This past week, I spent some time trying to flush the Steelhead bug from my system. Usually by the time the Trout Opening Day rolls around, I'm ready to pack in the Centrepin gear and ready the feather and fur. It took a wee bit longer this year, mostly due to the fact that I haven't been on the water nearly as much as I had hoped to this Spring.

Dave W had some decent success on a beautiful feeder creek of the Nottawasaga River on Opening weekend and suggested we take one last look-see on Wednesday. As usual Dave, started off the afternoon showing me how to catch fish. I got the idea after the first fish, but as any good friend would do, he showed me again with another.

Just before the last ray of sunlight left on its perpetual journey around the world, I was able to shake off the skunk with a 2-3lb female that graciously took my hook. . . whew, that was close.

Saturday, May 5, 2007 marked the last day of Steelheading for me this season. I reserved a little spot that has treated me well in previous years for this day. It did not let me down. To say there was a lot of wood to contend with would be an understatement. Numerous fish were hooked but only a handful were landed. The long distance release has always been my specialty anyway.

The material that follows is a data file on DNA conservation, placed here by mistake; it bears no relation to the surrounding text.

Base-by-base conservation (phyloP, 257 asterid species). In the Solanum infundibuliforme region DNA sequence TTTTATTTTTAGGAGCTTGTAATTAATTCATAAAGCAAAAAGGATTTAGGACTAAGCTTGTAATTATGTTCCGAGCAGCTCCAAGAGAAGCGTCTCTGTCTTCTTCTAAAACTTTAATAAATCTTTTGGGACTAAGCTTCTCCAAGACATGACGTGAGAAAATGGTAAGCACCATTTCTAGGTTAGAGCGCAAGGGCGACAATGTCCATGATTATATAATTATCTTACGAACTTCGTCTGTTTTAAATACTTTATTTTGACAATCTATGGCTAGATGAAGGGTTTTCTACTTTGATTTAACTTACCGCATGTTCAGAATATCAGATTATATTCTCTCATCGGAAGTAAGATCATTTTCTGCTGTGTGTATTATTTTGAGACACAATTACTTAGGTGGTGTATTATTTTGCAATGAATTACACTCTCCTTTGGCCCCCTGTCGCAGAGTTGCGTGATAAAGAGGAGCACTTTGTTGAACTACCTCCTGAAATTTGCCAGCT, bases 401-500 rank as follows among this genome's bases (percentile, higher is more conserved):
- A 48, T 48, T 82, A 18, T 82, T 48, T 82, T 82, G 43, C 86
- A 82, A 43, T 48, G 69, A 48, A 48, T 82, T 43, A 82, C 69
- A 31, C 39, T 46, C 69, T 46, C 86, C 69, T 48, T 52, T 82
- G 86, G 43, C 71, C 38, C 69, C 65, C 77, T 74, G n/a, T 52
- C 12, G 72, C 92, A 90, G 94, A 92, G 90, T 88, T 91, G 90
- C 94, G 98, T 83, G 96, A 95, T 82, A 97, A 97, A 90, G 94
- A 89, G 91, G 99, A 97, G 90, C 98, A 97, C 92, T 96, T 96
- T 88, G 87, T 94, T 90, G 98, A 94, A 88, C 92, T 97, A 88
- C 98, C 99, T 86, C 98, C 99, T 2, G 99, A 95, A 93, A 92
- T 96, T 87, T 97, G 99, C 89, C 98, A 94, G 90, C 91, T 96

It was a perfect ending to a great Spring/Fall season. Tomorrow, I'm off to the Upper Credit River, fly rod in hand. . .I can hardly wait.

Farewell my friend. . .See you in a few months!

Tuesday, May 01, 2007

Vancouver/Whistler April 9-15, 2007 - A Photo Muse

At the Capilano Fish Hatchery/Ladder

Anyone know what kind of parr this is? I can't remember

Yes there are rubes in BC too - this fellow was fishing in a closed section of the Capilano River close to the fish ladder

As close as I'll be to the top of the world

I will be back - this time with rod in hand!